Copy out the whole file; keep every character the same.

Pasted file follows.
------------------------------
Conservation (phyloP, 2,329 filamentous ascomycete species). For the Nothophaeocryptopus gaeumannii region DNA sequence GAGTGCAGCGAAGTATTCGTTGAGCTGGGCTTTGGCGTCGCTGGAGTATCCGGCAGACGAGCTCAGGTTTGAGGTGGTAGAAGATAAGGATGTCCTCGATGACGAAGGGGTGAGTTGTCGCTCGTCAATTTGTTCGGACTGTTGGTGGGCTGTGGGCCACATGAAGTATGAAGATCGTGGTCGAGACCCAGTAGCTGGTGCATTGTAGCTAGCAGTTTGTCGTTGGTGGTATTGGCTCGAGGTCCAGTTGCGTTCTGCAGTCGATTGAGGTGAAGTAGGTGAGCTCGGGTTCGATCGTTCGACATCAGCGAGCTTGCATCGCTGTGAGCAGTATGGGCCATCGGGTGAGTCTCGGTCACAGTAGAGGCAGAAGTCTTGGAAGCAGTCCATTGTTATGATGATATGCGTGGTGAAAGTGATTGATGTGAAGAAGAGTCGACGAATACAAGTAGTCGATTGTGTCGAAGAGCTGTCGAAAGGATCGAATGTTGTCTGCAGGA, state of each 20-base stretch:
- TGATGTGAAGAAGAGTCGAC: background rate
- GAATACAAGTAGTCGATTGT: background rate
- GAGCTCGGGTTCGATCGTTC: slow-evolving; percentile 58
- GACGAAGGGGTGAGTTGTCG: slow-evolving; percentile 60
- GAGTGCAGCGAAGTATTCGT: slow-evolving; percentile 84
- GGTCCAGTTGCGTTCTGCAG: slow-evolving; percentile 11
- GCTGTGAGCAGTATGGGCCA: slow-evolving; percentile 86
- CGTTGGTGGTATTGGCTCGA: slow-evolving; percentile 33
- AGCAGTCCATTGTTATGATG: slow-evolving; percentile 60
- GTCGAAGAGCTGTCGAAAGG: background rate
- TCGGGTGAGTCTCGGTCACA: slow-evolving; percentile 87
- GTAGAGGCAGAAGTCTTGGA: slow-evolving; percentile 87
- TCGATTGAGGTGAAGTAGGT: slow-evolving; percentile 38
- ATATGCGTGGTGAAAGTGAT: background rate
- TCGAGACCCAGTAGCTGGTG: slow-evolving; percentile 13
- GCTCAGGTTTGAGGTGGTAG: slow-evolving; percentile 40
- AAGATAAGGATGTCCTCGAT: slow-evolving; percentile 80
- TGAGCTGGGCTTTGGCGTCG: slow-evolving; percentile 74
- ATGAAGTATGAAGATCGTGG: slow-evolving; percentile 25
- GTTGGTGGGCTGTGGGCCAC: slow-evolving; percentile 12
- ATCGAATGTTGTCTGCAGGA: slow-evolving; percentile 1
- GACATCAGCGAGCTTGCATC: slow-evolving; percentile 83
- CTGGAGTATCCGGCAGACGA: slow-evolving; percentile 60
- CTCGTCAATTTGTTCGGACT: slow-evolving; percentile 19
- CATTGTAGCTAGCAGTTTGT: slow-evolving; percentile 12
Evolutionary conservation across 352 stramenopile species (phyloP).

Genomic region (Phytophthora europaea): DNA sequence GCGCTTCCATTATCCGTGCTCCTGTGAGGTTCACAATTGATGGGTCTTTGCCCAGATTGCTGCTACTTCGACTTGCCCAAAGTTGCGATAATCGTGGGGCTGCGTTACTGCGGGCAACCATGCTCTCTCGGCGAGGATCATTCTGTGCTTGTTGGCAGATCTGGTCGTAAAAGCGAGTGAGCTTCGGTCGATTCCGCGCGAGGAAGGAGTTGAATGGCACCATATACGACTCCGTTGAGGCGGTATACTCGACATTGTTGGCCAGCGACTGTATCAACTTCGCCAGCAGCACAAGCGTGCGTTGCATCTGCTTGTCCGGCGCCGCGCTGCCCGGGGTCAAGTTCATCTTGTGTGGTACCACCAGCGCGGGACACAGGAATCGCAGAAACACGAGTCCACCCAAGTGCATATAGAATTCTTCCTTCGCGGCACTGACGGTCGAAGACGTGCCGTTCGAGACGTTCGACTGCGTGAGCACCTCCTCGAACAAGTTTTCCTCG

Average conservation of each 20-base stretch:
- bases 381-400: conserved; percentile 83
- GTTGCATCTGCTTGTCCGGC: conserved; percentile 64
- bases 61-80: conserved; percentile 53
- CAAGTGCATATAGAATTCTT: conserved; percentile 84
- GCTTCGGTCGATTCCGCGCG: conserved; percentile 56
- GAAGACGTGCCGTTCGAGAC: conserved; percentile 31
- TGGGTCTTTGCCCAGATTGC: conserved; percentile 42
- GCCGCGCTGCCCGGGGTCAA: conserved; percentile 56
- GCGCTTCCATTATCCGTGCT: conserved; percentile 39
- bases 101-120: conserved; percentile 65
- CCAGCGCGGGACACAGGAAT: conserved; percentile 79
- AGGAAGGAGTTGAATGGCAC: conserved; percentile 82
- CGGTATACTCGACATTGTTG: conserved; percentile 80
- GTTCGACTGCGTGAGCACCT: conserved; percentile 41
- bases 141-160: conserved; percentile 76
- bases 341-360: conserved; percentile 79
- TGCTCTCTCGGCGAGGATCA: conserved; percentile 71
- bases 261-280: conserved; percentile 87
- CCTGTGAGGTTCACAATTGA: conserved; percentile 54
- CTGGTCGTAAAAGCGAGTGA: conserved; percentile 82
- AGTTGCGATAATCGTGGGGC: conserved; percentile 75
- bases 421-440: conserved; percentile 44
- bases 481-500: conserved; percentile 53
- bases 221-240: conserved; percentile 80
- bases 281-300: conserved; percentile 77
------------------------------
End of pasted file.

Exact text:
Conservation (phyloP, 2,329 filamentous ascomycete species). For the Nothophaeocryptopus gaeumannii region DNA sequence GAGTGCAGCGAAGTATTCGTTGAGCTGGGCTTTGGCGTCGCTGGAGTATCCGGCAGACGAGCTCAGGTTTGAGGTGGTAGAAGATAAGGATGTCCTCGATGACGAAGGGGTGAGTTGTCGCTCGTCAATTTGTTCGGACTGTTGGTGGGCTGTGGGCCACATGAAGTATGAAGATCGTGGTCGAGACCCAGTAGCTGGTGCATTGTAGCTAGCAGTTTGTCGTTGGTGGTATTGGCTCGAGGTCCAGTTGCGTTCTGCAGTCGATTGAGGTGAAGTAGGTGAGCTCGGGTTCGATCGTTCGACATCAGCGAGCTTGCATCGCTGTGAGCAGTATGGGCCATCGGGTGAGTCTCGGTCACAGTAGAGGCAGAAGTCTTGGAAGCAGTCCATTGTTATGATGATATGCGTGGTGAAAGTGATTGATGTGAAGAAGAGTCGACGAATACAAGTAGTCGATTGTGTCGAAGAGCTGTCGAAAGGATCGAATGTTGTCTGCAGGA, state of each 20-base stretch:
- TGATGTGAAGAAGAGTCGAC: background rate
- GAATACAAGTAGTCGATTGT: background rate
- GAGCTCGGGTTCGATCGTTC: slow-evolving; percentile 58
- GACGAAGGGGTGAGTTGTCG: slow-evolving; percentile 60
- GAGTGCAGCGAAGTATTCGT: slow-evolving; percentile 84
- GGTCCAGTTGCGTTCTGCAG: slow-evolving; percentile 11
- GCTGTGAGCAGTATGGGCCA: slow-evolving; percentile 86
- CGTTGGTGGTATTGGCTCGA: slow-evolving; percentile 33
- AGCAGTCCATTGTTATGATG: slow-evolving; percentile 60
- GTCGAAGAGCTGTCGAAAGG: background rate
- TCGGGTGAGTCTCGGTCACA: slow-evolving; percentile 87
- GTAGAGGCAGAAGTCTTGGA: slow-evolving; percentile 87
- TCGATTGAGGTGAAGTAGGT: slow-evolving; percentile 38
- ATATGCGTGGTGAAAGTGAT: background rate
- TCGAGACCCAGTAGCTGGTG: slow-evolving; percentile 13
- GCTCAGGTTTGAGGTGGTAG: slow-evolving; percentile 40
- AAGATAAGGATGTCCTCGAT: slow-evolving; percentile 80
- TGAGCTGGGCTTTGGCGTCG: slow-evolving; percentile 74
- ATGAAGTATGAAGATCGTGG: slow-evolving; percentile 25
- GTTGGTGGGCTGTGGGCCAC: slow-evolving; percentile 12
- ATCGAATGTTGTCTGCAGGA: slow-evolving; percentile 1
- GACATCAGCGAGCTTGCATC: slow-evolving; percentile 83
- CTGGAGTATCCGGCAGACGA: slow-evolving; percentile 60
- CTCGTCAATTTGTTCGGACT: slow-evolving; percentile 19
- CATTGTAGCTAGCAGTTTGT: slow-evolving; percentile 12
Evolutionary conservation across 352 stramenopile species (phyloP).

Genomic region (Phytophthora europaea): DNA sequence GCGCTTCCATTATCCGTGCTCCTGTGAGGTTCACAATTGATGGGTCTTTGCCCAGATTGCTGCTACTTCGACTTGCCCAAAGTTGCGATAATCGTGGGGCTGCGTTACTGCGGGCAACCATGCTCTCTCGGCGAGGATCATTCTGTGCTTGTTGGCAGATCTGGTCGTAAAAGCGAGTGAGCTTCGGTCGATTCCGCGCGAGGAAGGAGTTGAATGGCACCATATACGACTCCGTTGAGGCGGTATACTCGACATTGTTGGCCAGCGACTGTATCAACTTCGCCAGCAGCACAAGCGTGCGTTGCATCTGCTTGTCCGGCGCCGCGCTGCCCGGGGTCAAGTTCATCTTGTGTGGTACCACCAGCGCGGGACACAGGAATCGCAGAAACACGAGTCCACCCAAGTGCATATAGAATTCTTCCTTCGCGGCACTGACGGTCGAAGACGTGCCGTTCGAGACGTTCGACTGCGTGAGCACCTCCTCGAACAAGTTTTCCTCG

Average conservation of each 20-base stretch:
- bases 381-400: conserved; percentile 83
- GTTGCATCTGCTTGTCCGGC: conserved; percentile 64
- bases 61-80: conserved; percentile 53
- CAAGTGCATATAGAATTCTT: conserved; percentile 84
- GCTTCGGTCGATTCCGCGCG: conserved; percentile 56
- GAAGACGTGCCGTTCGAGAC: conserved; percentile 31
- TGGGTCTTTGCCCAGATTGC: conserved; percentile 42
- GCCGCGCTGCCCGGGGTCAA: conserved; percentile 56
- GCGCTTCCATTATCCGTGCT: conserved; percentile 39
- bases 101-120: conserved; percentile 65
- CCAGCGCGGGACACAGGAAT: conserved; percentile 79
- AGGAAGGAGTTGAATGGCAC: conserved; percentile 82
- CGGTATACTCGACATTGTTG: conserved; percentile 80
- GTTCGACTGCGTGAGCACCT: conserved; percentile 41
- bases 141-160: conserved; percentile 76
- bases 341-360: conserved; percentile 79
- TGCTCTCTCGGCGAGGATCA: conserved; percentile 71
- bases 261-280: conserved; percentile 87
- CCTGTGAGGTTCACAATTGA: conserved; percentile 54
- CTGGTCGTAAAAGCGAGTGA: conserved; percentile 82
- AGTTGCGATAATCGTGGGGC: conserved; percentile 75
- bases 421-440: conserved; percentile 44
- bases 481-500: conserved; percentile 53
- bases 221-240: conserved; percentile 80
- bases 281-300: conserved; percentile 77